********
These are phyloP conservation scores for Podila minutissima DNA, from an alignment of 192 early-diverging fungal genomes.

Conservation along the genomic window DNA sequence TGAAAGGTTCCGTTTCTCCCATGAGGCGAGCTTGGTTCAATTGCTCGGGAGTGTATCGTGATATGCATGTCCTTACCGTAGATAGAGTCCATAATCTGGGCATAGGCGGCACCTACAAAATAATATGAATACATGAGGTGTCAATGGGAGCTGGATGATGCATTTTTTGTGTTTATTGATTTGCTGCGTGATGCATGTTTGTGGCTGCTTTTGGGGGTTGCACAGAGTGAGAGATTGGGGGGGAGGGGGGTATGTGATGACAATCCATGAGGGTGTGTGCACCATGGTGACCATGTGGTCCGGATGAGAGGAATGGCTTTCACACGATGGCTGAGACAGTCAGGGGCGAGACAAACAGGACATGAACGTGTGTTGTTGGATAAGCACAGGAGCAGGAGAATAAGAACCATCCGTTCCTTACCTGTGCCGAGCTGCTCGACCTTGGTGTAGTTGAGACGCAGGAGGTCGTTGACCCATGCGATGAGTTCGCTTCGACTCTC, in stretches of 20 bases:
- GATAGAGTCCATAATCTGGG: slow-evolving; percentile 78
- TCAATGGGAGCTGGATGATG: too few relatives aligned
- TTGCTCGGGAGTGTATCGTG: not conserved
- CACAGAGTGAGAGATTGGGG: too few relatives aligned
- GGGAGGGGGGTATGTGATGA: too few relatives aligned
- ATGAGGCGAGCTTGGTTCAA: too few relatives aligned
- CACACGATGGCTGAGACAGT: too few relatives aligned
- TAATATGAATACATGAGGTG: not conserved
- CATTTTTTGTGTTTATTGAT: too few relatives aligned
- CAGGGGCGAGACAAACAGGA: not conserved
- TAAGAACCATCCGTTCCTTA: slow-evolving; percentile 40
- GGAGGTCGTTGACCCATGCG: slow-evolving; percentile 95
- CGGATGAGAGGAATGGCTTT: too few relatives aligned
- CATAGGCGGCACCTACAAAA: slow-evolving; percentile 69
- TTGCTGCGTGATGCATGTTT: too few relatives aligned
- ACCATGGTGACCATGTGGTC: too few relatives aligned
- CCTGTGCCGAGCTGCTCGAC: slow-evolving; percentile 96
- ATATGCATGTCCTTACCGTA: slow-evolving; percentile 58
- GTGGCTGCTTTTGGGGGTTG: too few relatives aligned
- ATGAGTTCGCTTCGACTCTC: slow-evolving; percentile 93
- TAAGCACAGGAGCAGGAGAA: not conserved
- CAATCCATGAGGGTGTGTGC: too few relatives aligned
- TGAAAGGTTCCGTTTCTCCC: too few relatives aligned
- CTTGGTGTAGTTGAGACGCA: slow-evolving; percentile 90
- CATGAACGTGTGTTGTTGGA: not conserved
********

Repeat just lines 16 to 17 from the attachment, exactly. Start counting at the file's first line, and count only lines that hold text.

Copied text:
- CATAGGCGGCACCTACAAAA: slow-evolving; percentile 69
- TTGCTGCGTGATGCATGTTT: too few relatives aligned